The United States and international students have a symbiotic relationship. Both benefit from each other. India, for instance, sent almost 133,000 students to the US last year, contributing $3.6 billion to the American economy for the privilege of enriching their minds and experience.
Saudi Arabia sent less than half the number of Indians in 2015 to study in the US and contributed $1.7 billion to the American economy.
And so it goes on. The Washington Post recently totaled up the priceless nature of this particular interaction between America and the world and concluded that it would be appalling if Donald Trump’s America were able to, in his words, limit the entry of people “from any nation that has been compromised by terrorism”.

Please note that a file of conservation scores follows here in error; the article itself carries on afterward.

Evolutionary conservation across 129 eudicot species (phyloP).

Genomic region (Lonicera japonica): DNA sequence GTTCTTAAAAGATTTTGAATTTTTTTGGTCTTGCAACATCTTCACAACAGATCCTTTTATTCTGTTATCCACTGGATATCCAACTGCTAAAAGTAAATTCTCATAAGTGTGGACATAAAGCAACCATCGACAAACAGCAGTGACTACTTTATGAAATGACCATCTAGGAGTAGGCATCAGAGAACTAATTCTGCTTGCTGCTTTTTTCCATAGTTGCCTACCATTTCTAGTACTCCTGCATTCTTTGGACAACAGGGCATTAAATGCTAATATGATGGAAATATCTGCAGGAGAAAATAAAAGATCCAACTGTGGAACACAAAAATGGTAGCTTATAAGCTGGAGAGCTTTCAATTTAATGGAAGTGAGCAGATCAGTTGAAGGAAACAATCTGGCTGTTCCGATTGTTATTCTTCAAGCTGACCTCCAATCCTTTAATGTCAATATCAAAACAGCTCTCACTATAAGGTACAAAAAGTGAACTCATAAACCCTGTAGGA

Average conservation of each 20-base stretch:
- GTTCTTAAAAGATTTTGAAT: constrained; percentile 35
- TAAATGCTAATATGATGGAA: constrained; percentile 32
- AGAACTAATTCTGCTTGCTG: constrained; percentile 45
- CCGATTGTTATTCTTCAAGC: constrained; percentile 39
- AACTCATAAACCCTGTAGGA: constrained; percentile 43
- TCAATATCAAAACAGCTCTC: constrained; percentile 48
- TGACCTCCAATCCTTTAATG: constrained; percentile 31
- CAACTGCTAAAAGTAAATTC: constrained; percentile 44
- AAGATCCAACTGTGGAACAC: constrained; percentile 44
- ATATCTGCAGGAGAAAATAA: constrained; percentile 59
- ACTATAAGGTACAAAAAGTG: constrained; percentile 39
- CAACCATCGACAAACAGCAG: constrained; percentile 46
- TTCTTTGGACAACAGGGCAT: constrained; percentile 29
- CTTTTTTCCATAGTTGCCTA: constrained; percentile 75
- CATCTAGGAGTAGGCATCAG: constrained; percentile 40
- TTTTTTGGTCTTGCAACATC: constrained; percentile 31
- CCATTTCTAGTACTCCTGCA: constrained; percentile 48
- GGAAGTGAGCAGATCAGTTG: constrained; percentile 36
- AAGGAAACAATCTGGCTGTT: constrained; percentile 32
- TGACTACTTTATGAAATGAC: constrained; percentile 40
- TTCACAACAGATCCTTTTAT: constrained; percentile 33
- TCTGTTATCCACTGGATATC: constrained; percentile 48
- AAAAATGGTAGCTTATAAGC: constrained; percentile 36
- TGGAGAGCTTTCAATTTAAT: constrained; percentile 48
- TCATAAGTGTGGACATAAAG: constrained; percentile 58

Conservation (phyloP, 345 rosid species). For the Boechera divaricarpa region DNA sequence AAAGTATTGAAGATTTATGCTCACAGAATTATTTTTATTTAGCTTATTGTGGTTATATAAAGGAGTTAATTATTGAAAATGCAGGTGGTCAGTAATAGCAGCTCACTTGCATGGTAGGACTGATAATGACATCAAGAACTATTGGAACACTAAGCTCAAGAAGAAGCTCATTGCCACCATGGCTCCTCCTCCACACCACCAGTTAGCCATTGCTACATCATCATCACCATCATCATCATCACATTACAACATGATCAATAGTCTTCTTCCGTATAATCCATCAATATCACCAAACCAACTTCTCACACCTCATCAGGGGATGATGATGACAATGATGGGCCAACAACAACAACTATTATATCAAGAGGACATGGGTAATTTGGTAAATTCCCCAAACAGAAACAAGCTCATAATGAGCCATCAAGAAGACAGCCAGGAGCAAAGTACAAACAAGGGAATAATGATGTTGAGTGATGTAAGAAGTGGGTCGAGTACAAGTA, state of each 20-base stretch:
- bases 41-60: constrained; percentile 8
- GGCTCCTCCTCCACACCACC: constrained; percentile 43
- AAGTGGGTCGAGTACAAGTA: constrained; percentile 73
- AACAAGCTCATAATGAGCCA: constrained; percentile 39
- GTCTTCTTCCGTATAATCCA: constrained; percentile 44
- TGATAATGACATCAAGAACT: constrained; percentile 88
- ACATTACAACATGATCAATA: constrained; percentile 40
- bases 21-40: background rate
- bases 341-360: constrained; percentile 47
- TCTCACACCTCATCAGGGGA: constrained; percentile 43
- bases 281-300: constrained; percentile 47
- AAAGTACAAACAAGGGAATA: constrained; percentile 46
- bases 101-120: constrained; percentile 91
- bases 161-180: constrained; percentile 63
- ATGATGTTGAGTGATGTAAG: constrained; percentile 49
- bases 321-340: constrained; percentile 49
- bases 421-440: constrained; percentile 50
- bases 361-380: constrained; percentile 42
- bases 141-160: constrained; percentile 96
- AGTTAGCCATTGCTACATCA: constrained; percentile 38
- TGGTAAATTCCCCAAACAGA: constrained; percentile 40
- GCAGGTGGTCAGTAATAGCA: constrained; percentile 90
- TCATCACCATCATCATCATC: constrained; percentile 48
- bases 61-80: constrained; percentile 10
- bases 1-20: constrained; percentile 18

Saudi Arabia would probably become a no-no; so would India, Iran and Turkey (which sent more than 10,000 students each last year) , and Malaysia (7,000 students in 2015).
Monetarily, American colleges would lose out if Mr Trump’s absurd and isolationist security strategy were implemented. But as The Post editorialized. It’s about more than economic pain. “It would also fly in the face of the cultural exchange that education is supposed to facilitate.” Foreigners would not be exposed to American culture and values at home in the US. And they would not come away – as they frequently do – with a lingering admiration for the democratic ideals and commitment to rule of law they have seen close-up in the US. I’ve heard countless young Afghans and Tunisians tell me of their surprise and delight to have learnt about the US as students. That’s a smart people-to-people policy and it’s particularly savvy because it brings in money as well.
Mr Trump claims he’s a shrewd businessman. Which part of that bargain doesn’t add up?